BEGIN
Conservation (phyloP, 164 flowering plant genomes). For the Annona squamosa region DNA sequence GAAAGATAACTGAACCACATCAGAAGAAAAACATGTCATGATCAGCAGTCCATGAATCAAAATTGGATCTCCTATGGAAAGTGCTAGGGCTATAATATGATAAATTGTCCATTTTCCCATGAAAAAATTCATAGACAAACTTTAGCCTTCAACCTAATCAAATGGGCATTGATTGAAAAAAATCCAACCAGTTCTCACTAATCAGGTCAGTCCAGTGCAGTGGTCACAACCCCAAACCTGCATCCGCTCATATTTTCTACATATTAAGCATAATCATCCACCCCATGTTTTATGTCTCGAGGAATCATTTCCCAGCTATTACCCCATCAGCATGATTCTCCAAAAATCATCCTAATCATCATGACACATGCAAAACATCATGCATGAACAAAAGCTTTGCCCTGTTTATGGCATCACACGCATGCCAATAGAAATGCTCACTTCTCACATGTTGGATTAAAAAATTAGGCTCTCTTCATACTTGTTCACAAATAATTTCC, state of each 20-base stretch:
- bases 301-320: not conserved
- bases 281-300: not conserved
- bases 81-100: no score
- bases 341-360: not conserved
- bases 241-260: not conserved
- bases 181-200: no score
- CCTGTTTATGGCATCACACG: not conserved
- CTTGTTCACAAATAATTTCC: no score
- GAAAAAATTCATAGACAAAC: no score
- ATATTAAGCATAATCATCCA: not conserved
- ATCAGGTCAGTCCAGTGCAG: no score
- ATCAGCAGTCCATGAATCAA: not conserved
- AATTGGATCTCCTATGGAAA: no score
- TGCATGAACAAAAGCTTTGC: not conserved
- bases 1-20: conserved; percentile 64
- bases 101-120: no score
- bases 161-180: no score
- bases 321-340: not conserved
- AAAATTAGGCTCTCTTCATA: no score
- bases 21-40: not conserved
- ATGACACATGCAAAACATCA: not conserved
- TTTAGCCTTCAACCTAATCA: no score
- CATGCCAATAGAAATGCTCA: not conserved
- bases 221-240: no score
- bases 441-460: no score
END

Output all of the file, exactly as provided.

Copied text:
Conservation (phyloP, 164 flowering plant genomes). For the Annona squamosa region DNA sequence GAAAGATAACTGAACCACATCAGAAGAAAAACATGTCATGATCAGCAGTCCATGAATCAAAATTGGATCTCCTATGGAAAGTGCTAGGGCTATAATATGATAAATTGTCCATTTTCCCATGAAAAAATTCATAGACAAACTTTAGCCTTCAACCTAATCAAATGGGCATTGATTGAAAAAAATCCAACCAGTTCTCACTAATCAGGTCAGTCCAGTGCAGTGGTCACAACCCCAAACCTGCATCCGCTCATATTTTCTACATATTAAGCATAATCATCCACCCCATGTTTTATGTCTCGAGGAATCATTTCCCAGCTATTACCCCATCAGCATGATTCTCCAAAAATCATCCTAATCATCATGACACATGCAAAACATCATGCATGAACAAAAGCTTTGCCCTGTTTATGGCATCACACGCATGCCAATAGAAATGCTCACTTCTCACATGTTGGATTAAAAAATTAGGCTCTCTTCATACTTGTTCACAAATAATTTCC, state of each 20-base stretch:
- bases 301-320: not conserved
- bases 281-300: not conserved
- bases 81-100: no score
- bases 341-360: not conserved
- bases 241-260: not conserved
- bases 181-200: no score
- CCTGTTTATGGCATCACACG: not conserved
- CTTGTTCACAAATAATTTCC: no score
- GAAAAAATTCATAGACAAAC: no score
- ATATTAAGCATAATCATCCA: not conserved
- ATCAGGTCAGTCCAGTGCAG: no score
- ATCAGCAGTCCATGAATCAA: not conserved
- AATTGGATCTCCTATGGAAA: no score
- TGCATGAACAAAAGCTTTGC: not conserved
- bases 1-20: conserved; percentile 64
- bases 101-120: no score
- bases 161-180: no score
- bases 321-340: not conserved
- AAAATTAGGCTCTCTTCATA: no score
- bases 21-40: not conserved
- ATGACACATGCAAAACATCA: not conserved
- TTTAGCCTTCAACCTAATCA: no score
- CATGCCAATAGAAATGCTCA: not conserved
- bases 221-240: no score
- bases 441-460: no score